The Ivy Collection, the Richard Caring-backed group, is to reopen the majority of its regional sites on Saturday (4 July), Propel understands. The company, which has already announced the planned reopening of three of its London-based sites on Saturday, is also planning to open 14 of its regional sites, including those in Bath, Brighton, Guildford, Dublin, Leeds, Manchester, Birmingham and Tunbridge Wells. The 35-strong group will keep shuttered the majority of its London-based sites fort the time being. As previously announced The Ivy Asia, St. Paul’s; and Brasserie of Light, in Oxford Street, will open alongside The Ivy Chelsea Garden, on Saturday. As with the latter sites, the company said while service will still remain a priority, all its restaurants will be implementing the “highest standards of health and safety, ensuring both guests and employees will be dining and working in confidence and in a safe environment”. Measures will include thermal cameras for temperature checks, the use of tracking software for all employees logging daily temperature readings over a seven-day rolling period, and professional deep cleaning and disinfecting on a daily basis. Air filtration units have also been fitted (99% effective in killing the MRSA and H1N1 viruses, which are part of the same RNA coronavirus family) and dedicated members of staff have been appointed to ensure health and safety is at its highest standard on an ongoing basis. Meanwhile, Caprice Holdings has announced it will reopen three restaurants in London on Saturday. Seafood venue Scott’s in Mount Street; Asian-inspired Sexy Fish in Berkeley Square; and Italian-focused Daphne’s in South Kensington will all welcome customers.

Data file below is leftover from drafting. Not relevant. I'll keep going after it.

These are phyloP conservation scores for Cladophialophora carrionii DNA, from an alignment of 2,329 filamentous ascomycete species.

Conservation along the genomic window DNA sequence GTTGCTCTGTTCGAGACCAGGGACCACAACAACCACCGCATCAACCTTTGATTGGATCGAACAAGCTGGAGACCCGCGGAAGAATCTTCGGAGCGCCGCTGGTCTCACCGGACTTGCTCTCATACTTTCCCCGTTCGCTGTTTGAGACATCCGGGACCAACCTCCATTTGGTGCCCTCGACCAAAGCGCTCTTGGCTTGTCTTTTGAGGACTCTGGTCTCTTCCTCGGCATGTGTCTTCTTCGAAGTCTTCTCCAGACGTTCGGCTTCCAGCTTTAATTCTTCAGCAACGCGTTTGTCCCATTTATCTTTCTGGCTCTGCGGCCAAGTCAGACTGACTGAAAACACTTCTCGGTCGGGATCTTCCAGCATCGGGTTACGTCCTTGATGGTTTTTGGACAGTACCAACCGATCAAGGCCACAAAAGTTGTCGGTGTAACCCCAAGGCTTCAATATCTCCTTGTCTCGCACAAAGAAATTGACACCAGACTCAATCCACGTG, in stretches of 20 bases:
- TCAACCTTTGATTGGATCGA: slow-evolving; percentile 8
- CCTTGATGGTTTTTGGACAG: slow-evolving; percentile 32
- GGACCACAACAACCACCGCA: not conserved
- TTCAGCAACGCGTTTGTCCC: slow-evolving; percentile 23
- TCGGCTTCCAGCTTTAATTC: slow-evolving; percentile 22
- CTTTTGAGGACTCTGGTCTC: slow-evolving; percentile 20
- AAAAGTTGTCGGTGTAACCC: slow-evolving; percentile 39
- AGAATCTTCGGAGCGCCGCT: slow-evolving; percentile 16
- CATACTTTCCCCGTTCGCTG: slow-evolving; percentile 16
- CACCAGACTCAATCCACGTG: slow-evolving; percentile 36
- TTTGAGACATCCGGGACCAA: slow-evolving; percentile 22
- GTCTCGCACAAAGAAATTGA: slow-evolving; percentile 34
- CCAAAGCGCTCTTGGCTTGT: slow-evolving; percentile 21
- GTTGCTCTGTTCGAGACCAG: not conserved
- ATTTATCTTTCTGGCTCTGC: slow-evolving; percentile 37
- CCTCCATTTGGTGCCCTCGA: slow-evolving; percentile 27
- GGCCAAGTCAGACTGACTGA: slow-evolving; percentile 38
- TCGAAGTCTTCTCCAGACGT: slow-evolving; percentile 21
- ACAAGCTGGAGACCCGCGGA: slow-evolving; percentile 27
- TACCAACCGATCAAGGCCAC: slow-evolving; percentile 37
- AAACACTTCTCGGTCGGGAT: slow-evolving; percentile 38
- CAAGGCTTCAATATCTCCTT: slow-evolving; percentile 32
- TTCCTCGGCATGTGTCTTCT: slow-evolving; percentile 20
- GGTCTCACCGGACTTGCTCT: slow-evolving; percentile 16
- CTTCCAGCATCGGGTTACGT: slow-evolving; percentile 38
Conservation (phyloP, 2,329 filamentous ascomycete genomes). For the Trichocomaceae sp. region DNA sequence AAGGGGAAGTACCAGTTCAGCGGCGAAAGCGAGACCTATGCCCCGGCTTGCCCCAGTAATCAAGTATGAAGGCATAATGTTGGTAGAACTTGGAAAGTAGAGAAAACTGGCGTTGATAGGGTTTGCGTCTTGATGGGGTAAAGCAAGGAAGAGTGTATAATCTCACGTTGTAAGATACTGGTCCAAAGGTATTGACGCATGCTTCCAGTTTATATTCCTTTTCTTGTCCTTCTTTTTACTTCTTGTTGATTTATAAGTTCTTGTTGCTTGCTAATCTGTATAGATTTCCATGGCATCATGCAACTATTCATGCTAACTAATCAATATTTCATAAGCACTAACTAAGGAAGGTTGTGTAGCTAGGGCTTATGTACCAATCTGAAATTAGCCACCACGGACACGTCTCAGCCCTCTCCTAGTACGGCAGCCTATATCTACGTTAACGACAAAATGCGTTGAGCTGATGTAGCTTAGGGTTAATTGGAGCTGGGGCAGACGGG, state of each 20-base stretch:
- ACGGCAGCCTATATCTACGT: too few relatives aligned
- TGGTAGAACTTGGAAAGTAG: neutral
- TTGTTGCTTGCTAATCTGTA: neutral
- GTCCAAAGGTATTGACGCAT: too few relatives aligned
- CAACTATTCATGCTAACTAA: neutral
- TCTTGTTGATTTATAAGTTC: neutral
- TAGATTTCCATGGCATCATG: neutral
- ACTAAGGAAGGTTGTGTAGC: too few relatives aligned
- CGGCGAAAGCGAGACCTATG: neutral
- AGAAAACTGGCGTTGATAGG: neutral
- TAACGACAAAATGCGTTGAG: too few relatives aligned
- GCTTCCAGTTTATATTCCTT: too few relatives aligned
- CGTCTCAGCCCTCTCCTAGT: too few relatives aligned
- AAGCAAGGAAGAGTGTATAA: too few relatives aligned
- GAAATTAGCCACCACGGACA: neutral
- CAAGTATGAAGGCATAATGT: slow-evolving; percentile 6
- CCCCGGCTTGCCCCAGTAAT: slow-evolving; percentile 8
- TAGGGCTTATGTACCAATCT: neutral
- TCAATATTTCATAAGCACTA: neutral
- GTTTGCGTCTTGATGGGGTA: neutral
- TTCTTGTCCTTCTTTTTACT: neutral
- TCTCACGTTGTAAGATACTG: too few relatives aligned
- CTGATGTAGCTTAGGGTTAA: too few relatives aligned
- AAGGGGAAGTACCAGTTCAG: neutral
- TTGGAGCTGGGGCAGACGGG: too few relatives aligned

Caffe NeroCaffe Nero will open 400 stores for eat-in on Saturday (4 July). The stores will open with protocols in place to ensure its employees and customers remain safe and in accordance with government advice and social distancing guidance. The stores will offer an initially reduced food menu. Gerry Ford, founder and group chief executive, said: “We’ve seen high demand since we’ve started opening for takeaway and our teams are excited to welcome customers back properly. We have prioritised protecting the health and well-being of our people and our customers in setting these stores, while also providing safe, friendly community spaces as the country starts to reopen. We have taken clear steps and followed government guidelines to ensure that is the case.” There will be 400 Caffe Nero stores open by Saturday and all of these will be converted to eat-in. The majority of these stores will also be offering delivery through UberEats.

wireless social logoSome of London’s shopping districts are showing strong footfall trends while other areas are climbing more modestly towards pre-coronavirus levels, according to the latest data from Wi-Fi solutions provider Wireless Social. Footfall in Oxford Street on Wednesday (24 June) was up almost 10% on the previous week, and is now down about 58% on February’s levels, while in Bayswater footfall was up some 15% and is down about 46% compared with February. In Wardour Street in Soho there were also signs people were returning, with footfall on Wednesday up 10% on the previous week, but still down some 80% on what the area saw in February. In Kensington High Street, footfall rose about 5% on the previous week, and is down about 66% compared with the February average. There was a similar rise in Leicester Square, but footfall is still down about 80% compared with what it was in February. Footfall in Covent Garden has remained down about 70% compared with the February average.
Wireless Social is a Propel BeatTheVirus campaign member